Daily rounds: Domestic Goose with large facial mass


Consider it the month of the goose for International Bird Rescue. As local media helped us to solve a cruelty case involving a goose shot through the neck with an arrow, we also received into care this Domestic Goose from a feral population at a housing development near Suisun Marina, one much beloved by the locals who monitor the flock.

As you can see, the bird was observed at the Suisun Marina in January of this year with a large mass on its face. After several months of attempts to capture the bird and get it the medical attention it clearly needed, local rescuers were able to bring the bird to our center for care on April 7.

On our initial exam, the bird was found to be very thin, although with no other injuries other than the large mass on its head. Prior to surgery, the team attempted to make the goose comfortable, as the mass was pulling the facial skin to the right, making it difficult for the bird to blink. X-rays were taken to determine if the goose had any additional tumors/masses that could be seen on X-ray. No other masses were found, and the bird was scheduled for surgery the following day.

Veterinarian Dr. Rebecca Duerr performed the “lumpectomy” surgery on April 8. The surgery went very well, despite some significant blood loss. The bird recovered well and immediately began drinking and preening — behavior that it may well have been struggling with when the tumor was attached to its head. The tumor weighed 70g, nearly what we would expect the bird’s entire head to weigh.

The mass has been sent to a laboratory to perform histopathology (microscopic examination of tissue) on it. This will let us know if the mass was a tumor or an abscess. If it was a tumor, the test will determine whether it’s malignant.

Post-surgery, the bird is recovering well, although we are closely monitoring its ability to self-feed in addition to monitoring the surgical site. It’s currently housed in an aviary with a companion bird: the goose recovering from an arrow wound.

1 thought on “Daily rounds: Domestic Goose with large facial mass”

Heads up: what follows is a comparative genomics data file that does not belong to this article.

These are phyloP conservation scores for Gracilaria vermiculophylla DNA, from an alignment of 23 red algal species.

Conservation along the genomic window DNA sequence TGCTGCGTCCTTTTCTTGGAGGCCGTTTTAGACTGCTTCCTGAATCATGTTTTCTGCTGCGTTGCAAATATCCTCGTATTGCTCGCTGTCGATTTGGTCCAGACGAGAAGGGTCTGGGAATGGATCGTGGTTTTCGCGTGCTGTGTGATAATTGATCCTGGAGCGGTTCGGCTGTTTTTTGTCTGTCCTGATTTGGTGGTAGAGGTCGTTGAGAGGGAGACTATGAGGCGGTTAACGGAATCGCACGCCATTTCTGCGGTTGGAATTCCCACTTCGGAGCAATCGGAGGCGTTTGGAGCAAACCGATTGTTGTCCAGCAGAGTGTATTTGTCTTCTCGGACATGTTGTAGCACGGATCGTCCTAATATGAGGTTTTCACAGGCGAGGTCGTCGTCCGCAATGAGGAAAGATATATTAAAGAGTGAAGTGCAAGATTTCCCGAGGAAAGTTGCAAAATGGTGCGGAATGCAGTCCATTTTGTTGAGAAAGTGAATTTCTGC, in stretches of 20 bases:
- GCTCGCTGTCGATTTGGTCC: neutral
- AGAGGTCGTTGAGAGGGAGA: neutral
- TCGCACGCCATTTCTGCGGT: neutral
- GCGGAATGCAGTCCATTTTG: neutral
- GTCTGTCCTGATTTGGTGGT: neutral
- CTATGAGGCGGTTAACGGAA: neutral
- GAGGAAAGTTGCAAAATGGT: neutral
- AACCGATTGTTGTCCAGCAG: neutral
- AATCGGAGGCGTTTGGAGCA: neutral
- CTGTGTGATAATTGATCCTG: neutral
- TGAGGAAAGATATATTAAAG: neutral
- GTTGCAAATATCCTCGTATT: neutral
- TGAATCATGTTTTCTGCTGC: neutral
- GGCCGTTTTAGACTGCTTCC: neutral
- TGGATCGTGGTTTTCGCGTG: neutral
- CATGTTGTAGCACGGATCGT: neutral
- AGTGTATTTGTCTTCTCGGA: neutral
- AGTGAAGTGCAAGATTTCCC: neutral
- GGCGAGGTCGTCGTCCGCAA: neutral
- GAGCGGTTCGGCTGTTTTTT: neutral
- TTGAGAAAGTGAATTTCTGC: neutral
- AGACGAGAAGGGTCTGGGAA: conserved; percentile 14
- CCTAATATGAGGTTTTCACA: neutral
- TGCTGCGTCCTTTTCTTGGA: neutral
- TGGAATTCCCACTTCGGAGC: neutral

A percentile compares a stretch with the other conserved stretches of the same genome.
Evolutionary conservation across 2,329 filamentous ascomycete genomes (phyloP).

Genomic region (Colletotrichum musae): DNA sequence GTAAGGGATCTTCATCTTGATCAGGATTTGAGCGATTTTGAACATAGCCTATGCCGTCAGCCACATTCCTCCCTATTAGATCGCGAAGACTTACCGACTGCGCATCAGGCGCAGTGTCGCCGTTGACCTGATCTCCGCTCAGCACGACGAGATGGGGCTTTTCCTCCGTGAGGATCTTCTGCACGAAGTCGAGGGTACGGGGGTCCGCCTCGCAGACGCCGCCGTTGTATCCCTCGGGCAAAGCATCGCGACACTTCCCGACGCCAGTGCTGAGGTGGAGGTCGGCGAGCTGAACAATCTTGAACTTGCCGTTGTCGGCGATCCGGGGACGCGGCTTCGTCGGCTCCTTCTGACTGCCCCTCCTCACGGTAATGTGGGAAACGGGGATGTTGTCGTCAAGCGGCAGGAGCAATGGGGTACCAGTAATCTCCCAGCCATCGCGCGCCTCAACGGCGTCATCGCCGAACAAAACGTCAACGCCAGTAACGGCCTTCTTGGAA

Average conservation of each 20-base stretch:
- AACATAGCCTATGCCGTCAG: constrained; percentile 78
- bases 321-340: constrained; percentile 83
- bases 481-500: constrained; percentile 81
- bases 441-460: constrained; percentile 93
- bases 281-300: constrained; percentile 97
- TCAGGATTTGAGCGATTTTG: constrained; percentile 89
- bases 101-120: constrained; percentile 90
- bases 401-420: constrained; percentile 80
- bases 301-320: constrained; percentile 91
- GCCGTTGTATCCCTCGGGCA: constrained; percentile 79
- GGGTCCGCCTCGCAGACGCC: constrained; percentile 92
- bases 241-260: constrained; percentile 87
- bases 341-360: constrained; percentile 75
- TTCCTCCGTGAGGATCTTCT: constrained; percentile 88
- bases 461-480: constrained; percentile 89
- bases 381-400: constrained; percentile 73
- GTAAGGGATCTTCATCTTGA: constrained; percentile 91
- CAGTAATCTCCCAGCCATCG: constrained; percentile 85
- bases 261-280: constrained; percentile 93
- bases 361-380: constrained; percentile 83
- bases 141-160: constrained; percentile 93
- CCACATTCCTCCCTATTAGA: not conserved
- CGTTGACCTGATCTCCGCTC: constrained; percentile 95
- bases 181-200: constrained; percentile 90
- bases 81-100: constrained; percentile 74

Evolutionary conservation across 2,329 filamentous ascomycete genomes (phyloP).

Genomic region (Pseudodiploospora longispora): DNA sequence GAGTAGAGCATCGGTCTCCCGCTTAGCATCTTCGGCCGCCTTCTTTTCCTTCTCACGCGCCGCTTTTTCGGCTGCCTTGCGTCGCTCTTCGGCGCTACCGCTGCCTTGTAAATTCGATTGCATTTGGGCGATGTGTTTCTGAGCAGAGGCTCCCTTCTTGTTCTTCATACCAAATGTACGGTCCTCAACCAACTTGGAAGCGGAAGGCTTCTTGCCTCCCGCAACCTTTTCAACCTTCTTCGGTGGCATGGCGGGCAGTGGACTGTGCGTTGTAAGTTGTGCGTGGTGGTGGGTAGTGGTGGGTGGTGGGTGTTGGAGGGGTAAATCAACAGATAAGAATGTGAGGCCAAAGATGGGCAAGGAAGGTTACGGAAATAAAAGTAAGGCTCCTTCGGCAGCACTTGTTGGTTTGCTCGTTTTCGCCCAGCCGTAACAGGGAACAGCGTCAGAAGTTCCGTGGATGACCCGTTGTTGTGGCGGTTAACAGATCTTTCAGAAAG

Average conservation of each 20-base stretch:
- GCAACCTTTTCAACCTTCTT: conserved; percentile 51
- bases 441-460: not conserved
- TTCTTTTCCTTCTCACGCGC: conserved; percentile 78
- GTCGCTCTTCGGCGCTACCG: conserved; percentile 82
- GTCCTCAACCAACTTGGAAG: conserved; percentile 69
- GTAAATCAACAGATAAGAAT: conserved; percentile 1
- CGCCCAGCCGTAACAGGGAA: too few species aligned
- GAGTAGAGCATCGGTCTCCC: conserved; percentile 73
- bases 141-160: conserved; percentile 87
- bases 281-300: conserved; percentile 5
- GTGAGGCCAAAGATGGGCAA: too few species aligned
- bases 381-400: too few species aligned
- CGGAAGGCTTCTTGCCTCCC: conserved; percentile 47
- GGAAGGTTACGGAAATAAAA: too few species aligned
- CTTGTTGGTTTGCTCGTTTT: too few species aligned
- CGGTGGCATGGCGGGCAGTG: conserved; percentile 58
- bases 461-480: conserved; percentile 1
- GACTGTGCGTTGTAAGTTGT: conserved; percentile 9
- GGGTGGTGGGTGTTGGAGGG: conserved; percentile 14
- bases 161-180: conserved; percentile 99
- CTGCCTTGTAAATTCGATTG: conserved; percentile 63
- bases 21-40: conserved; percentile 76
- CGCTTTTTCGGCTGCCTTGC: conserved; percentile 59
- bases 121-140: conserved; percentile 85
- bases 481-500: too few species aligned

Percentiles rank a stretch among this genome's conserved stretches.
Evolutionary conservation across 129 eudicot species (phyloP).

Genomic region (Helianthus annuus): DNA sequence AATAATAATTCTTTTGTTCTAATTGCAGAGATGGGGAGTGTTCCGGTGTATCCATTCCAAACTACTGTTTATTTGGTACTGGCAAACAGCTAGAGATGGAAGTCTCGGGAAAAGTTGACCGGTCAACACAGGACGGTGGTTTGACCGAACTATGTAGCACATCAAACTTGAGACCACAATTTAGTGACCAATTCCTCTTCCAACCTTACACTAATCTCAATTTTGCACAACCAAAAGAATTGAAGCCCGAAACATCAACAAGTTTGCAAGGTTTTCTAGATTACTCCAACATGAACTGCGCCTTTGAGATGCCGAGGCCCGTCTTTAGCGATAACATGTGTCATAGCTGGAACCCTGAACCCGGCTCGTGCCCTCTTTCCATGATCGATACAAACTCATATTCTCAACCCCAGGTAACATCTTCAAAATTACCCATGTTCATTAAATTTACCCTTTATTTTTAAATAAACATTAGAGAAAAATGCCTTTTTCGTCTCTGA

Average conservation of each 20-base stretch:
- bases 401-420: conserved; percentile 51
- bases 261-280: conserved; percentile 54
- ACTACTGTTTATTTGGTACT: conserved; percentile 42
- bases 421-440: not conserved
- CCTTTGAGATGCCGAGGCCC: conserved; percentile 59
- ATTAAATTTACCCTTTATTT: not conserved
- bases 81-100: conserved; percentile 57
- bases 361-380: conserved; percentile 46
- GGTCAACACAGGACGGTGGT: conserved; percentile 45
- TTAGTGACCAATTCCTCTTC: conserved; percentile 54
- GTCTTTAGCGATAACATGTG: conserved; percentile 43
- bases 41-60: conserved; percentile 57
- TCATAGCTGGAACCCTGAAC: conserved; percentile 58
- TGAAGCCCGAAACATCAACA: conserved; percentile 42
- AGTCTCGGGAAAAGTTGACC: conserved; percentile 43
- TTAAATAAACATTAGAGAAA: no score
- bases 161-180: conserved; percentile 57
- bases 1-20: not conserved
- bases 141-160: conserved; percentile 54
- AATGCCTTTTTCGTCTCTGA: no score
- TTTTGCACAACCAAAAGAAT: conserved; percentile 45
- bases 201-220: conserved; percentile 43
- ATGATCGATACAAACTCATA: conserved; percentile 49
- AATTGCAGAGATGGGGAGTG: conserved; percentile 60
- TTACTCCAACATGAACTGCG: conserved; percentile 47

1. Hi, I was wondering how I go about finding someone to help a goose in our state (Indiana ). I want to tell you something about her. She is a white goose I’ve come to call her Lully Gaggle, she lives at Bixler Lake in Kendallville Indiana, she is a sweetheart ( she’ll tuck her head to sleep and I can sit there and pet her.) Here’s the sad part of her story, she is crippled on one leg, there have been many different tales about how it happened. This is one I was told by a pastor whose friend was there at the time, two teenage boys had a fishing line and caught her leg in it then twisted until they had it turned backwards. The pastor friend saw this (and according to him his friend has quit the temper) he knew if he did what he wanted to, to those boys he’d be arrested but he did put the fear of him and God into them.
    As I wrote earlier she is crippled and on top of that she is getting these black bumps on her beak, one eye, the side of her face and her good foot. Unfortunately I live in another town that will not allow people to keep any outdoor birds like, geese, chickens or ducks otherwise I would bring her home in a heartbeat.
    I don’t know who I can turn to so she can get help. I think she has been through enough in her life and is time she was taken care of. So any suggestion you could provide would be deeply appreciated.

    Thank You,
    Lully’s Friend
    Mary S.

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